Monday, July 7, 2008
In honor of Klaus
A few posts ago, I wrote about gender variant queer magick, and yesterday, I watched an amazing documentary about someone who did some incredible work that I see as being in this vein.
Klaus Nomi was an incredible singer and performer whose vocal range went way up into the traditional mezzo-soprano range. If he had come along just a tad later in the development of the counter-tenor movement of opera, he probably could have had an international opera career.
However, he ended up becoming a much sought-after performance artist, and I was stunned by his voice and performance power.
Sadly, he died early on in the AIDS crisis (so early in fact, that he was lying in a hospital bed and talking to a friend on the phone while watching news reports of the a "gay cancer."
Here is a You Tube clip of Nomi performing "The Cold Song" by 17th century English composer Henry Purcell. He performed this in Munich, shortly before the end of his life, and although it's different from his typical punk/pop fare, the operatic repertoire was a lifelong favorite of his.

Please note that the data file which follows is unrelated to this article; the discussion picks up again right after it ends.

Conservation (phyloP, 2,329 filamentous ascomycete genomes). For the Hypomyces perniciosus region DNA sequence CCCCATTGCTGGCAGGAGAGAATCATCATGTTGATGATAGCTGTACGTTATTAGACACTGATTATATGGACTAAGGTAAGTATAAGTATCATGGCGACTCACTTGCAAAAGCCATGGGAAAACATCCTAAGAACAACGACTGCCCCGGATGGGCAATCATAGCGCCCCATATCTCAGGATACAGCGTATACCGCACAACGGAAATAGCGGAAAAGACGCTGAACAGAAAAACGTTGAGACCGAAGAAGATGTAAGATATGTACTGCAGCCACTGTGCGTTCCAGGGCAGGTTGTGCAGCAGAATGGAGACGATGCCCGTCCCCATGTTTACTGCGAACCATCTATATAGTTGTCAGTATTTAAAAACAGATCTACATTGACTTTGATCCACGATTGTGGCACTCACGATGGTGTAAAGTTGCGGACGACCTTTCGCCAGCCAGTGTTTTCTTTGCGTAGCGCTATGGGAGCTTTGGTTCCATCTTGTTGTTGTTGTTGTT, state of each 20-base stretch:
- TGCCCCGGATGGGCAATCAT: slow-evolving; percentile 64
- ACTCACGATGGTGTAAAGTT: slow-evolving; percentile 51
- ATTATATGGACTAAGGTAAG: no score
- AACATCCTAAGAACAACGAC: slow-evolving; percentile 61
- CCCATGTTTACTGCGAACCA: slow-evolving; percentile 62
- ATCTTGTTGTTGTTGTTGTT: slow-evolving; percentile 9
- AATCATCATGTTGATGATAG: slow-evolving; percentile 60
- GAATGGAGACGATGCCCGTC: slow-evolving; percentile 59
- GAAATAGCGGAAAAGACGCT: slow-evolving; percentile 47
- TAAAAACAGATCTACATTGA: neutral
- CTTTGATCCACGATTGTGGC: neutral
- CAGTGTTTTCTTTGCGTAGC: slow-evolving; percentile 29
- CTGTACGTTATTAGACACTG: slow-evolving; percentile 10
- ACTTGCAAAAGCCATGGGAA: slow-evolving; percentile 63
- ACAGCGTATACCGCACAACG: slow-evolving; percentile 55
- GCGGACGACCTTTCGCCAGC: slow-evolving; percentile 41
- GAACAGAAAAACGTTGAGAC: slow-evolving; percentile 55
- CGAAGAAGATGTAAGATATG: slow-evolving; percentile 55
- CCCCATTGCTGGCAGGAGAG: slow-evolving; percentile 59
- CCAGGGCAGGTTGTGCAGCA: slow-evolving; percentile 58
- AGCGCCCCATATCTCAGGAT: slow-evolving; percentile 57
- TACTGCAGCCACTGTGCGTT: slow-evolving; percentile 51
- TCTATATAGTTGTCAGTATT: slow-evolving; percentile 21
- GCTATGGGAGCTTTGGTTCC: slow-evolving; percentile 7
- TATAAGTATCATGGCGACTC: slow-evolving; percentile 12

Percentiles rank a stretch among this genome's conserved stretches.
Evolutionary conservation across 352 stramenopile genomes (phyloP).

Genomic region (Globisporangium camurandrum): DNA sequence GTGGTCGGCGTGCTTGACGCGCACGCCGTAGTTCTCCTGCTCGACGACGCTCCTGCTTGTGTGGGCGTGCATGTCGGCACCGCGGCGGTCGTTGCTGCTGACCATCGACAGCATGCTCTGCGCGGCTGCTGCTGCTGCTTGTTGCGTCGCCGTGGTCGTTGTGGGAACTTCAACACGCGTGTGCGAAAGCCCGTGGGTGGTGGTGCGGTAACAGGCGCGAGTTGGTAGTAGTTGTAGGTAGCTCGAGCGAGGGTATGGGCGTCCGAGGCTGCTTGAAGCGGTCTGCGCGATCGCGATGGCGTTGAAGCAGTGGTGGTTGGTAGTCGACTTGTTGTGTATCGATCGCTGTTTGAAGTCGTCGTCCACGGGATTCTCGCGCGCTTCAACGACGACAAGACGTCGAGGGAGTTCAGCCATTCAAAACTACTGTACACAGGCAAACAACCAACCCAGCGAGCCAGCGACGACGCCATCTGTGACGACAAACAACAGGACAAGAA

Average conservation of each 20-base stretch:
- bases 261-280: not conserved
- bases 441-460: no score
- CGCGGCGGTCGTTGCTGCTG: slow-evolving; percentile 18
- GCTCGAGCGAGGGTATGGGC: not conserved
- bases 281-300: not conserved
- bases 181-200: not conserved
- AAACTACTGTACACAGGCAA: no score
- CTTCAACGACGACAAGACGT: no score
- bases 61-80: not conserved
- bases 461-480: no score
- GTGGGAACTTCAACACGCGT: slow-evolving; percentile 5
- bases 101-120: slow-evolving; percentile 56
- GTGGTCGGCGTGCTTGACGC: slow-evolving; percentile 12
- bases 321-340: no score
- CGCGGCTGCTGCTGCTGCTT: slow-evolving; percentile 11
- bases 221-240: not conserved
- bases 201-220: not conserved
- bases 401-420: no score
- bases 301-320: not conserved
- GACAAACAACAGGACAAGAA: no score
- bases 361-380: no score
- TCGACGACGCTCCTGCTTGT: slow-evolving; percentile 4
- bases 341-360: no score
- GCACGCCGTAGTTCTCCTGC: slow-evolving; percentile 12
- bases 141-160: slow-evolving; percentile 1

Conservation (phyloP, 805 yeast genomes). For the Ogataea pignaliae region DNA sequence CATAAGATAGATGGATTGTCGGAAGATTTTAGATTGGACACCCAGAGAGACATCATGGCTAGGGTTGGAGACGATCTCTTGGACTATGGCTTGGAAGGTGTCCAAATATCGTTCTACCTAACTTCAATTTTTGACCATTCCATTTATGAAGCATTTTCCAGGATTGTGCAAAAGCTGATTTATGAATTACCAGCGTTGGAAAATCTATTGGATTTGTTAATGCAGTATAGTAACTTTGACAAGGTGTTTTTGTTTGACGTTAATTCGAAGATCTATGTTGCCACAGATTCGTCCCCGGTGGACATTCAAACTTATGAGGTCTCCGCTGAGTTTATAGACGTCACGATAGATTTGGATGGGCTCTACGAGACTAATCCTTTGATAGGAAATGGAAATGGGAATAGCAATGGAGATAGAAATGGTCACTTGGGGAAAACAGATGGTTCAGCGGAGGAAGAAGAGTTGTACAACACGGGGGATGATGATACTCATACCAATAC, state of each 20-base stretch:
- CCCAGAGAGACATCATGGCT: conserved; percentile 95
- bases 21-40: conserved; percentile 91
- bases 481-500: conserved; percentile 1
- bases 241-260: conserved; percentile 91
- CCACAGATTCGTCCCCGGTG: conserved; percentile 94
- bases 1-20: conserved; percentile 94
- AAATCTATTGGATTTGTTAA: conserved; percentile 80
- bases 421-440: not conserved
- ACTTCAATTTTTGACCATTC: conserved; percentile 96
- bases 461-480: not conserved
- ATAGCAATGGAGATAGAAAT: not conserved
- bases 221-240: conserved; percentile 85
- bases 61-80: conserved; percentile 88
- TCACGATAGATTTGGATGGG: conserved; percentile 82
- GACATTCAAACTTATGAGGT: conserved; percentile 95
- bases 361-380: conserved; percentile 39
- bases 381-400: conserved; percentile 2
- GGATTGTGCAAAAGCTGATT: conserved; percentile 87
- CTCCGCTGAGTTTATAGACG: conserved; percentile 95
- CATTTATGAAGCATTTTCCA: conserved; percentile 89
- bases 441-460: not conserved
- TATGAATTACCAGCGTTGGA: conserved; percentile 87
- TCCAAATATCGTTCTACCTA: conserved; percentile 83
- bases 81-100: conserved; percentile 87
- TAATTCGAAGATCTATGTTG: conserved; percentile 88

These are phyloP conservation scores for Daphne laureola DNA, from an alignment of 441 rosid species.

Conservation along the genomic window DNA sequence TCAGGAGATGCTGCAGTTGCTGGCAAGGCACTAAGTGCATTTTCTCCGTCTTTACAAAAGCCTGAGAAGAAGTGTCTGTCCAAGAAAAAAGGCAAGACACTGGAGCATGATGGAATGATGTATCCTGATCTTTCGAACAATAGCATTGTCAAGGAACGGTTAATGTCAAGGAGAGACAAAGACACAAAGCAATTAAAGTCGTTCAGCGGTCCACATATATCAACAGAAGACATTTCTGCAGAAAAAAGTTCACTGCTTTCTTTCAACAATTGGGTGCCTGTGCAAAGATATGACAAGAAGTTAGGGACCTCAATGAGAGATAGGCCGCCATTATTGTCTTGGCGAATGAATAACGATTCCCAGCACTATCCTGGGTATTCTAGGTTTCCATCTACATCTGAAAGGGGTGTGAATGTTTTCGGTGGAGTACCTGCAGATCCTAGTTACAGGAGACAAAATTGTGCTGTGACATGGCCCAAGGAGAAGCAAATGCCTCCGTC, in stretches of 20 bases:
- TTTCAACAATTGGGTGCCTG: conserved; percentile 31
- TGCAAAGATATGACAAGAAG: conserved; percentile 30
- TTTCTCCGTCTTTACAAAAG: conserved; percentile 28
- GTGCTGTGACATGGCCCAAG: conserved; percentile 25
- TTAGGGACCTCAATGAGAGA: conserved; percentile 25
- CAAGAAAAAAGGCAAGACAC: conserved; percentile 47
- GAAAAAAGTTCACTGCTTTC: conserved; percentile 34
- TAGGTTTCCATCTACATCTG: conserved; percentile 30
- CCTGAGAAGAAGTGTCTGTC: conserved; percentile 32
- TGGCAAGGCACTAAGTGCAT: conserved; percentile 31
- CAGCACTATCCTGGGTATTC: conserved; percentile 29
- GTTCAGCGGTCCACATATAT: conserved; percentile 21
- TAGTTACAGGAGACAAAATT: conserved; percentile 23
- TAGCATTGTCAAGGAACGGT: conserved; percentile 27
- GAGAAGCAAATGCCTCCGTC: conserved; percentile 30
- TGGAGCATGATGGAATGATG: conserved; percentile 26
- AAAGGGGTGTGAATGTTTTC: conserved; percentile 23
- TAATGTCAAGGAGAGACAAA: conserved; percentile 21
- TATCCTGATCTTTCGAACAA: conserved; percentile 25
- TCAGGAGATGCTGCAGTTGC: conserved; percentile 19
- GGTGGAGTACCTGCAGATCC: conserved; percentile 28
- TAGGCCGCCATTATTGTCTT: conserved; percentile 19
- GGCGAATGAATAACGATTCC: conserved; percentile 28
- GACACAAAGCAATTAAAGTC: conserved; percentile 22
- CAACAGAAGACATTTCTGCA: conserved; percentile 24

I was deeply moved by this performance and piece. The music is divine, and Klaus' ability to negotiate this composition is nothing short of amazing. Despite the technical beauties of the piece, though, I am deeply moved by his performance, especially in the midst of the descending personal and collective health crisis that is happening at this time in his life and the life of queer people of the time. As he holds the last note on the word "death," I'm struck by the expression on his face. For me, I see betrayal and deep anger, even something accusatory.
Wherever you are, Klaus, I hope you are singing many, many concerts to all who will listen.